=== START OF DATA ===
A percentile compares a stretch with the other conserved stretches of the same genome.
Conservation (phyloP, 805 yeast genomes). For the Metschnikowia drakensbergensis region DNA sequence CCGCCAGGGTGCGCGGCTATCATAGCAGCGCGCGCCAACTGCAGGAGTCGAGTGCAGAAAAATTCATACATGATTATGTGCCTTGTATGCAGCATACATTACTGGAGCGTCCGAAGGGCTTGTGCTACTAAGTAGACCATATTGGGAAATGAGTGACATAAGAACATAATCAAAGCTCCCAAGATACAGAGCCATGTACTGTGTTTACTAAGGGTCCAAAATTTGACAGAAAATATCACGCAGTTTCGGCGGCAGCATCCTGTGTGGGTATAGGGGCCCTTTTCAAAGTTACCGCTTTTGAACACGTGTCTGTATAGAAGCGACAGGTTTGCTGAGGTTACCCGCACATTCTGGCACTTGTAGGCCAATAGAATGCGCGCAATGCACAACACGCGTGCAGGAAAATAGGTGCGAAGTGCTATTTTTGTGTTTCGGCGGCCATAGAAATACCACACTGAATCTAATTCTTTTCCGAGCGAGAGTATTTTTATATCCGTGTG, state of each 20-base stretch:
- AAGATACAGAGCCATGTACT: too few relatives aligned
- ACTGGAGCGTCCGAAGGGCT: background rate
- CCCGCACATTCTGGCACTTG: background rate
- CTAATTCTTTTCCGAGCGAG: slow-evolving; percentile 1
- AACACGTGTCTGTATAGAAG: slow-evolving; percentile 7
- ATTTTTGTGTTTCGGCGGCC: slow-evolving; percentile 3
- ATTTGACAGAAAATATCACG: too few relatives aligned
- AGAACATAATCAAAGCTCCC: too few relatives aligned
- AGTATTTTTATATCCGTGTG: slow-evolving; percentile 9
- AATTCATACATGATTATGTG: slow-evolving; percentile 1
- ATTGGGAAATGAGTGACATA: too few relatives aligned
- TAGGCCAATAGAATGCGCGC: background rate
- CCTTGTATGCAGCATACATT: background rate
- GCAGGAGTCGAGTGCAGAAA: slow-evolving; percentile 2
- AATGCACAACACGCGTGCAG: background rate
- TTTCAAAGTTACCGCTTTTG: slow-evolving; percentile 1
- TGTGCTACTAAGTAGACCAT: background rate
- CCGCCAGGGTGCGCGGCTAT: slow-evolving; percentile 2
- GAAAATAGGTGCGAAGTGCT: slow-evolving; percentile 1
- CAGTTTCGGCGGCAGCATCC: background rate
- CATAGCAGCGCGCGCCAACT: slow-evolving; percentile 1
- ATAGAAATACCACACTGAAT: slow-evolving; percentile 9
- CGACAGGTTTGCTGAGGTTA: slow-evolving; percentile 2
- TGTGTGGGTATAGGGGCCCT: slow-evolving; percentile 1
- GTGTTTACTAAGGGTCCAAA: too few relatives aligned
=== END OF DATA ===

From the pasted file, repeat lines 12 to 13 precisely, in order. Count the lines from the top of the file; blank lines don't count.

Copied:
- AATTCATACATGATTATGTG: slow-evolving; percentile 1
- ATTGGGAAATGAGTGACATA: too few relatives aligned